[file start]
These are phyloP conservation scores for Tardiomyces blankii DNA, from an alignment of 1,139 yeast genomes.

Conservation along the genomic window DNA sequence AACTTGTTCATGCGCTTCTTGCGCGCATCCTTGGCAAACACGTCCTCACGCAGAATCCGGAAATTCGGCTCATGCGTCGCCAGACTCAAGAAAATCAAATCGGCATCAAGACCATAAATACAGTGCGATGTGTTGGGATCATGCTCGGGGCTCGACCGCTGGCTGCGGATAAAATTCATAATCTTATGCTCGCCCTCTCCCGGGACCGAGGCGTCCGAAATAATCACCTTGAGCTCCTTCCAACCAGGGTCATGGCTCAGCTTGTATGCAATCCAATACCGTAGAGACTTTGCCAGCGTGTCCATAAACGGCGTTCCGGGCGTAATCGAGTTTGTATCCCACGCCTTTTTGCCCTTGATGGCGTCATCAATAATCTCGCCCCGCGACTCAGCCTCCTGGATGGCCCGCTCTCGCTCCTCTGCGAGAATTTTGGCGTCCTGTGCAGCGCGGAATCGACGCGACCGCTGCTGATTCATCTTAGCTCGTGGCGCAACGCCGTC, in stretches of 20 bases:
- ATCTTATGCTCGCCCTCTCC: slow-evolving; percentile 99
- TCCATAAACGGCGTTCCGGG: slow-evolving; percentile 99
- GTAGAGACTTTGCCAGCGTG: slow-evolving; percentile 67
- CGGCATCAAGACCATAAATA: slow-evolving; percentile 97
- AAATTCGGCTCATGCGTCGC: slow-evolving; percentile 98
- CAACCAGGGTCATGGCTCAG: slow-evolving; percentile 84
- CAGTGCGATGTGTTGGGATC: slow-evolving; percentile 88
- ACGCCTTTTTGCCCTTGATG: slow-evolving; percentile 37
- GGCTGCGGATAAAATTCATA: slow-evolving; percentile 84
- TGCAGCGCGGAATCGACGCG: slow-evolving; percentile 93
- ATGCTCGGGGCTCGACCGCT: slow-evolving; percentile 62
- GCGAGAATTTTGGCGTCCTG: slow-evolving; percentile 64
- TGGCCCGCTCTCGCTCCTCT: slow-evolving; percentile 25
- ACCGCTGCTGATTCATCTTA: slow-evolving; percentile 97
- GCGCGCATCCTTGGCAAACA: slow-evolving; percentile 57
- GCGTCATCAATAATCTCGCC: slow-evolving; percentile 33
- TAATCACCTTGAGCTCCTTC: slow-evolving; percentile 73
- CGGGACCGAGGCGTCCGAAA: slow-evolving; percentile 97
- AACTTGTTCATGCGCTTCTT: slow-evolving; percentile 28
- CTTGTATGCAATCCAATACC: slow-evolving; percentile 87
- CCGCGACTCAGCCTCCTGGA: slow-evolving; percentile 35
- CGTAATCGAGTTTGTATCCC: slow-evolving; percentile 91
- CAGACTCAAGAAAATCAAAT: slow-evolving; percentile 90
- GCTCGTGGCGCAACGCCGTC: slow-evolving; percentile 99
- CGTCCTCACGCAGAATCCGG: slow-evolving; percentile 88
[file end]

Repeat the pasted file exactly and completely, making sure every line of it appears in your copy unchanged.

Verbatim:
These are phyloP conservation scores for Tardiomyces blankii DNA, from an alignment of 1,139 yeast genomes.

Conservation along the genomic window DNA sequence AACTTGTTCATGCGCTTCTTGCGCGCATCCTTGGCAAACACGTCCTCACGCAGAATCCGGAAATTCGGCTCATGCGTCGCCAGACTCAAGAAAATCAAATCGGCATCAAGACCATAAATACAGTGCGATGTGTTGGGATCATGCTCGGGGCTCGACCGCTGGCTGCGGATAAAATTCATAATCTTATGCTCGCCCTCTCCCGGGACCGAGGCGTCCGAAATAATCACCTTGAGCTCCTTCCAACCAGGGTCATGGCTCAGCTTGTATGCAATCCAATACCGTAGAGACTTTGCCAGCGTGTCCATAAACGGCGTTCCGGGCGTAATCGAGTTTGTATCCCACGCCTTTTTGCCCTTGATGGCGTCATCAATAATCTCGCCCCGCGACTCAGCCTCCTGGATGGCCCGCTCTCGCTCCTCTGCGAGAATTTTGGCGTCCTGTGCAGCGCGGAATCGACGCGACCGCTGCTGATTCATCTTAGCTCGTGGCGCAACGCCGTC, in stretches of 20 bases:
- ATCTTATGCTCGCCCTCTCC: slow-evolving; percentile 99
- TCCATAAACGGCGTTCCGGG: slow-evolving; percentile 99
- GTAGAGACTTTGCCAGCGTG: slow-evolving; percentile 67
- CGGCATCAAGACCATAAATA: slow-evolving; percentile 97
- AAATTCGGCTCATGCGTCGC: slow-evolving; percentile 98
- CAACCAGGGTCATGGCTCAG: slow-evolving; percentile 84
- CAGTGCGATGTGTTGGGATC: slow-evolving; percentile 88
- ACGCCTTTTTGCCCTTGATG: slow-evolving; percentile 37
- GGCTGCGGATAAAATTCATA: slow-evolving; percentile 84
- TGCAGCGCGGAATCGACGCG: slow-evolving; percentile 93
- ATGCTCGGGGCTCGACCGCT: slow-evolving; percentile 62
- GCGAGAATTTTGGCGTCCTG: slow-evolving; percentile 64
- TGGCCCGCTCTCGCTCCTCT: slow-evolving; percentile 25
- ACCGCTGCTGATTCATCTTA: slow-evolving; percentile 97
- GCGCGCATCCTTGGCAAACA: slow-evolving; percentile 57
- GCGTCATCAATAATCTCGCC: slow-evolving; percentile 33
- TAATCACCTTGAGCTCCTTC: slow-evolving; percentile 73
- CGGGACCGAGGCGTCCGAAA: slow-evolving; percentile 97
- AACTTGTTCATGCGCTTCTT: slow-evolving; percentile 28
- CTTGTATGCAATCCAATACC: slow-evolving; percentile 87
- CCGCGACTCAGCCTCCTGGA: slow-evolving; percentile 35
- CGTAATCGAGTTTGTATCCC: slow-evolving; percentile 91
- CAGACTCAAGAAAATCAAAT: slow-evolving; percentile 90
- GCTCGTGGCGCAACGCCGTC: slow-evolving; percentile 99
- CGTCCTCACGCAGAATCCGG: slow-evolving; percentile 88